Sometimes, if you’ve been in the same place for long enough, you become jaded, desensitized, and un-phased by your surroundings. It often happens to people in a city as large and ever-changing as New York.

New Yorkers are somewhat known for their ability to block out the loud noises, ignore the distractions, and go about their daily lives almost as if they never blinked; as if their eyes were never even open to begin with.

Similar to a young child who is excited about learning something new, it often feels that way for me when I’m talking about New York. I’m overjoyed for someone to experience something the same way I’ve experienced it – in awe.

The thing about New York City is that your experience is completely dependent on how you want to experience it. You can choose to see everything or choose to see nothing. The same goes for your life. And for me, I want to see it all.

Overcome

I used to think that you could only really have something meaningful to write if you went through some kind of trial or tragedy. I used to think that the best writing came from pain and struggle. Some of the songs, books, poems that truly impacted me were written in sadness (or so I interpreted it).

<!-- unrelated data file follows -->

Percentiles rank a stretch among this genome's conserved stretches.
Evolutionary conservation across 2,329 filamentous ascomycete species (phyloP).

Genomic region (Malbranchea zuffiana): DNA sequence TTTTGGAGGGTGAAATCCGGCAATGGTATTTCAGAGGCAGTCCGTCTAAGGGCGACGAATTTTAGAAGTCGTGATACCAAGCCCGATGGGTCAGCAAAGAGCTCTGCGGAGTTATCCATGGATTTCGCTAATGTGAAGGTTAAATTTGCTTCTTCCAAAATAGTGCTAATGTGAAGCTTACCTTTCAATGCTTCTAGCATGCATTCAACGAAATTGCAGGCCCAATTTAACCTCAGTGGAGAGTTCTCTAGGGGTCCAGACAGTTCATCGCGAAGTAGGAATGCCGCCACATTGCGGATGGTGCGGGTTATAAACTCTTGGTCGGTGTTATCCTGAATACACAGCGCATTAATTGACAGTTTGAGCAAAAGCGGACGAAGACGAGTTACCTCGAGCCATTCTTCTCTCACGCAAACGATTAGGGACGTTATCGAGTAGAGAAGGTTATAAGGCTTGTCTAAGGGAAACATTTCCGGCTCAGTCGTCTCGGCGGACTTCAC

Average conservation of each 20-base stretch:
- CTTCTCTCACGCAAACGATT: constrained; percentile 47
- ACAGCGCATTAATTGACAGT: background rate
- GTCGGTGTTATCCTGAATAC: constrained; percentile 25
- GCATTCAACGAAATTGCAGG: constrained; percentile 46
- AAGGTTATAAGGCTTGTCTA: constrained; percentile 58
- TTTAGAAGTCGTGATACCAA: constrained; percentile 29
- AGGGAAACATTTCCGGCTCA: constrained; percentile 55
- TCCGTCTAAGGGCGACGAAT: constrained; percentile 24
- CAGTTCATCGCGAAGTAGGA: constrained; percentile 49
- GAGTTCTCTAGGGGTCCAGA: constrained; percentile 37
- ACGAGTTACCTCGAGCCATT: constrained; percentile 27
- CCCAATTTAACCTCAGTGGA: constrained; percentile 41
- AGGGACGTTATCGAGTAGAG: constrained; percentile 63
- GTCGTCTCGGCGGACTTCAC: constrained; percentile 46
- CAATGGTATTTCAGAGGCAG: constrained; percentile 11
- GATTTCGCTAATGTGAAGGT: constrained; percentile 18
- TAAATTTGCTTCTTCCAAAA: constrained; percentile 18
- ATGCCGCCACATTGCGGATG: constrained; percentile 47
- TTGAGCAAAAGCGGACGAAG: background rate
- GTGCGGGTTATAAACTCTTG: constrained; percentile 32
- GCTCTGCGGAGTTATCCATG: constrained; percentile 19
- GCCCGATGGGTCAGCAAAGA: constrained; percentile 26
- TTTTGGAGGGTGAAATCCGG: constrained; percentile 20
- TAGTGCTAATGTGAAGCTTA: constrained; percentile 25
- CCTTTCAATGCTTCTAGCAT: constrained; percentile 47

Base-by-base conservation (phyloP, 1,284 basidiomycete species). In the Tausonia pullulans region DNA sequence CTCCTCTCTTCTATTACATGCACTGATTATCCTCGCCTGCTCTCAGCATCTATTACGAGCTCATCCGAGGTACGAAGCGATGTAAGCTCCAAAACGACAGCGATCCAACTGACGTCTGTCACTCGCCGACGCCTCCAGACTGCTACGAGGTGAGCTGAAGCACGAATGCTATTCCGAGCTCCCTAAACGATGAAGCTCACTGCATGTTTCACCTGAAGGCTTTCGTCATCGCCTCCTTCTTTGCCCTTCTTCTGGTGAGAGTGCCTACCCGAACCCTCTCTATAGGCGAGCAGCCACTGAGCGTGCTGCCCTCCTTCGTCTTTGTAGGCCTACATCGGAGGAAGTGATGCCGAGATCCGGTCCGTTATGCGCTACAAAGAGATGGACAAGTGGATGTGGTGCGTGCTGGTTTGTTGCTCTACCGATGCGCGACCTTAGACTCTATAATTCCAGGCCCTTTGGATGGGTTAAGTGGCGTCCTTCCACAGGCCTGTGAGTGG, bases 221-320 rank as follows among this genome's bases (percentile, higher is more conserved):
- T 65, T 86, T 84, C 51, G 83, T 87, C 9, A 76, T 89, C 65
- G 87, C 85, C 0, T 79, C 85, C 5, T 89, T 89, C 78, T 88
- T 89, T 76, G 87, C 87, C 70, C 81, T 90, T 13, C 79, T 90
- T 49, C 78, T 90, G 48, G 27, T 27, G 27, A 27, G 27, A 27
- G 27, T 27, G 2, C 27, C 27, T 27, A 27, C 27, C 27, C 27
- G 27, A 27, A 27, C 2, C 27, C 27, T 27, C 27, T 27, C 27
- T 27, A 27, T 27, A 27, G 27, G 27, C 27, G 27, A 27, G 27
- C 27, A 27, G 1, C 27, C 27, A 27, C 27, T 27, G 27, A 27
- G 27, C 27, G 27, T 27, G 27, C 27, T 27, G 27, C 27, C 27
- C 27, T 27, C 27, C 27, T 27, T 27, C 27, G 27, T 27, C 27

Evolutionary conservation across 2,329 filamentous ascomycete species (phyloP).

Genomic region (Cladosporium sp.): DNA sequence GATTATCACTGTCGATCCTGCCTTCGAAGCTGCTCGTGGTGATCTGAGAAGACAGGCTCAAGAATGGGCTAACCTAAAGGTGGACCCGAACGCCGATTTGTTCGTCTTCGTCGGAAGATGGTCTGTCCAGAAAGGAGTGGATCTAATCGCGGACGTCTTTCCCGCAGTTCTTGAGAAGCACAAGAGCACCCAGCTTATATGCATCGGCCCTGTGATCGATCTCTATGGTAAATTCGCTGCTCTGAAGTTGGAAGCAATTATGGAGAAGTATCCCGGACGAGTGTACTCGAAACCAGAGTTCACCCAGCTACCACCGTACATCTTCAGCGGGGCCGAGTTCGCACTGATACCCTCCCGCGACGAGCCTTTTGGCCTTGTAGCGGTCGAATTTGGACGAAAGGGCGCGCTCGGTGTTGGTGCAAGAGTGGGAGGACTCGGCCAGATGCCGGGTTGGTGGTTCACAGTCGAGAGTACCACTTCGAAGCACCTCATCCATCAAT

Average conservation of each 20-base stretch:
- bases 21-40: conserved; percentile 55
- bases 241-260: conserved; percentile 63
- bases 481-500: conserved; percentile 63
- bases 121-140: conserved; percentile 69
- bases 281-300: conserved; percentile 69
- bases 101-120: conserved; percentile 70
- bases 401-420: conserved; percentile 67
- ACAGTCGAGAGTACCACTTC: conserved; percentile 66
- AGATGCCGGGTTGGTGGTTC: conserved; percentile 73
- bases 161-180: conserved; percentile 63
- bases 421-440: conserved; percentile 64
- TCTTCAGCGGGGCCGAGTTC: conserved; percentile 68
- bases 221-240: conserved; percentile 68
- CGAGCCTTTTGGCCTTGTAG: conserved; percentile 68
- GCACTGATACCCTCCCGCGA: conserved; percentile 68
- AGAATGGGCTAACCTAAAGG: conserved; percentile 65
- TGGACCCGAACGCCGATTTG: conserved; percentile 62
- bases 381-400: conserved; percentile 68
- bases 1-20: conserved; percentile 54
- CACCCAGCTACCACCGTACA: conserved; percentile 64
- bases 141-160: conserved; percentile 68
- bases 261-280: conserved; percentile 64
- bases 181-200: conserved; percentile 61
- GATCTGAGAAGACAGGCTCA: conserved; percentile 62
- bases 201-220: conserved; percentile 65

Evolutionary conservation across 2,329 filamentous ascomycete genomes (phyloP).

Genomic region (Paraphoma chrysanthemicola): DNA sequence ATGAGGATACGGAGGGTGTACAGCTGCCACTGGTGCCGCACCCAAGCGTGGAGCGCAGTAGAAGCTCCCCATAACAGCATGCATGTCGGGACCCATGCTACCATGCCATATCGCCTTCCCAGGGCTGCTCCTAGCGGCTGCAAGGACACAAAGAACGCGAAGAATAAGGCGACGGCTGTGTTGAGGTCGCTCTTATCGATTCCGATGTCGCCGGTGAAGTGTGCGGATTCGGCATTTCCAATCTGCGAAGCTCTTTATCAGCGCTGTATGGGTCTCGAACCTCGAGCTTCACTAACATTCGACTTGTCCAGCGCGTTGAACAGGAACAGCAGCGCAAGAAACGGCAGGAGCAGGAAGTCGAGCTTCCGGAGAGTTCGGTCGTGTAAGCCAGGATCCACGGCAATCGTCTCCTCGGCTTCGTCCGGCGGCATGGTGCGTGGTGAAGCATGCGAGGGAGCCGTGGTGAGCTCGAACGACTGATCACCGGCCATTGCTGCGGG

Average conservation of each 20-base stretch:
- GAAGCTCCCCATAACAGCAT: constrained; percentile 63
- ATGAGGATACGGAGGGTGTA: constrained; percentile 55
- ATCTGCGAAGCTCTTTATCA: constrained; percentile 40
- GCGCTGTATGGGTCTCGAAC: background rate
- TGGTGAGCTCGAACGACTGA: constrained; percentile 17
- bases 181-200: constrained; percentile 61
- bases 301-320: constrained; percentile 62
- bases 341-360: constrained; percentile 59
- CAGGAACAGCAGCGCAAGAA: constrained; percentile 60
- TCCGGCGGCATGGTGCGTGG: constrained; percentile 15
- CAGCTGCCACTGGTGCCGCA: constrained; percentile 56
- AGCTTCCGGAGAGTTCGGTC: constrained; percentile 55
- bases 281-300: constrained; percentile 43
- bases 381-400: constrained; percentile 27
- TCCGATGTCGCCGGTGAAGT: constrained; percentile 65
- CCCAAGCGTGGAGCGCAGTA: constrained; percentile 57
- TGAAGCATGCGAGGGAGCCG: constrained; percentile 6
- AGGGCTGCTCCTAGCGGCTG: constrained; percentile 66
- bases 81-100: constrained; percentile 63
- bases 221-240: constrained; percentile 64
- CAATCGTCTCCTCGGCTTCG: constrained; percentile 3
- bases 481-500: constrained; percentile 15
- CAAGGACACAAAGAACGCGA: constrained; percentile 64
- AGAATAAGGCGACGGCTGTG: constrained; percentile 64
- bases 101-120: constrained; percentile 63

It’s been a while since I’ve been genuinely happy. And I can say, now, that I actually am – which is such a relief.

I realize, now, that great creations do not come solely from hardships. Instead, there are products of overcoming and overpowering those hardships.

It’s funny how the things you consume change as you change.

Your mental state affects how you treat your body, the kind of music you listen to, the people you surround yourself with, even the activities you participate in.

It’s funny how we work sometimes – When we’re sad, we sometimes want to expand on that sadness and continue on that path. The act of “self-destruction” or so it’s called.

But on the lateral side of that, we can amplify positive emotions as well – When we’re happy, we want to keep being happy. We couldn’t imagine not feeling good or not feeling alive.